Henri Legay (1920-92) was a French tenor whose career was mostly based in Paris. For a while he supported himself singing while accompanying himself with a guitar at Parisian cabarets. He composed some of the songs he sang. He also played for Edith Piaf and Ives Montand. in 1947 he received a first prize from the Paris Conservatory. At first he sang operetta. His debut in opera was in Brussels in 1950. His Paris debut in 1952 was at the Opéra-Comique as Gerald in Delibes Lakme. He also appeared at the Palais Garnier.
While he had some Italian roles in his repertoire – ie, Almaviva in The Barber and Alfredo in Traviata – he was best known for French opera. His strength was in the lyrical tenor roles that were perfectly suited to his light, but exquisitely formed, tenor voice. His singing represents a style that has essentially disappeared, but which was exemplified by Alain Vanzo, Leopold Simoneau, and most notably by Legay himself. Beauty of tone, elegance of phrasing, and lyrical nuance were the kernel of his art. Outside of France, Legay is best known for his portrayal of Des Grieux in the 1955 recording of Massenet’s Manon led by Pierre Monteux and featuring Victoria De Los Angeles in the title role. After 65 years, this is still the definitive recording of Massenet’s masterpiece.
I’ll start with the tenor’s two arias from Manon. These two will show both Legay’s strength and his limitations. Le Rêve is sung at the end of Act 2. Legay’s singing is perfection. His melting piano high notes, filatura, diminuendi, and clear diction are the gold standard for this quintessential Belle Époque aria. Ah, fuyez douce image from the Saint-Sulpice scene of Act 3 is a different matter. Legay is very close to the microphone and does a fine job, but I suppose that the aria would be more of a challenge in a live performance. This piece requires forceful declamation and forte singing. Indeed, the whole scene does not play to his strengths. Both selections are taken from the complete 1995 recording.
La dame blanche is an opéra comique by François-Adrien Boieldieu. First performed in 1825.It is mostly remembered for its tenor aria Viens, gentille dame. Legay’s version of the aria goes to the top of the list because of the elegance of both is phrasing and his French.
Adolphe Adam’s Le Postillon de Lonjumeau was first performed in 1836 at the Opéra-Comique. After some initial success it disappeared from Paris for 125 years until it was revived for Michael Spyres in 2019 at the same theater where it was first performed. The tenor aria Mes amis, écoutez l’histoire is frequently done at recitals and on records. It requires a high D at the end. Legay’s reading is likely the most stylish you’ll ever hear. The high D is brilliantly executed.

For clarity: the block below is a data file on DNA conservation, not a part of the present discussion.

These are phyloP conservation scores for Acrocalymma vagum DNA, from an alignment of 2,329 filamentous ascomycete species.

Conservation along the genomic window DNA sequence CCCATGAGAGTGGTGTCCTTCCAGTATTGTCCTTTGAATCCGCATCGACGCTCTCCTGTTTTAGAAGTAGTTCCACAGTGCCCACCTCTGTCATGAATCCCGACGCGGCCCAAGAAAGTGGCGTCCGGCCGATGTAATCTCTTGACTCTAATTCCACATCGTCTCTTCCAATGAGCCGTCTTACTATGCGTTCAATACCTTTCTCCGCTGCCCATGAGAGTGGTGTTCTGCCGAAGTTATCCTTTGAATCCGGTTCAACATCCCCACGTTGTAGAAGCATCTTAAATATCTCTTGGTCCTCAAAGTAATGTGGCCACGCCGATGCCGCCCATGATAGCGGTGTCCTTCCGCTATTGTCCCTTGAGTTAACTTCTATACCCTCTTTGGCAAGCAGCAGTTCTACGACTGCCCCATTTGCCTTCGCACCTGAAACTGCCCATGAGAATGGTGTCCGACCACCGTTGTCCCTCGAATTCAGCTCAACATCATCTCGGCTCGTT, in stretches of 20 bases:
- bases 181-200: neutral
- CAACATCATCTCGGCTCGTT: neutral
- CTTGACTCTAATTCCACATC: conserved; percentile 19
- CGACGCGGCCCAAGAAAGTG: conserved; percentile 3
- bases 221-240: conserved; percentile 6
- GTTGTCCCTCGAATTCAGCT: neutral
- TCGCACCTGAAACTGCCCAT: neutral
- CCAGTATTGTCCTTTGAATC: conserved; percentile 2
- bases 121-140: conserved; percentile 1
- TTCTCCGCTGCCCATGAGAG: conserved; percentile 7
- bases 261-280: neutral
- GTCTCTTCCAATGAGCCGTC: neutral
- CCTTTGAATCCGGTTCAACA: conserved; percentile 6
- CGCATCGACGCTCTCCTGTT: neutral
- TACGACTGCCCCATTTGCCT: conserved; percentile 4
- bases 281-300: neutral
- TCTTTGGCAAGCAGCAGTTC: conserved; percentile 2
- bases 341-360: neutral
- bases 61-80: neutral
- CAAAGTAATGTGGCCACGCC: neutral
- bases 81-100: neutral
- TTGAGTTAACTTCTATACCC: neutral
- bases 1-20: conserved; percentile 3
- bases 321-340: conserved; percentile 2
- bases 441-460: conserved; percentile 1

Édouard Lalo is best known for his violin concerto Symphonie espagnole. His opera Le Roi d’Ys is based on a Breton legend. It reached The Met in 1922, 34 years after its premiere. Despite the presence of Rosa Ponselle and Beniamino Gigli it only lasted 6 performances. It’s Act 3 aubade for tenor – Vainement, ma bien-aimée – is frequently done as a recital piece. If you’ve heard Italian tenors sing this piece, Legay’s idiomatic singing makes the aria sound as from a different world.
Finally, the two best known excerpts from Bizet’s The Pearl Fishers. Both are from Act 1. The ubiquitous Pearl Fishers’ Duet – Au fond du temple saint – is from a complete recording of the opera made in 1954 under the direction of André Cluytens. The renowned French baritone Michel Dens joins Legay in the duet. Je crois entendre encore is sung by any tenor worth his high notes irrespective of style. In Legay’s voice the great tune is draped in style, all the folds of which are authentic. Note that he sings the piece as written, no repeat of the final phrase. The way he does it the repeat is neither missed nor needed.
Legay is perhaps the foremost exemplar of a fach that is gone, likely forever. He’s mostly forgotten; in the English speaking world he was never a major player to begin with. Nevertheless, his recordings, though not abundant, are a treasure.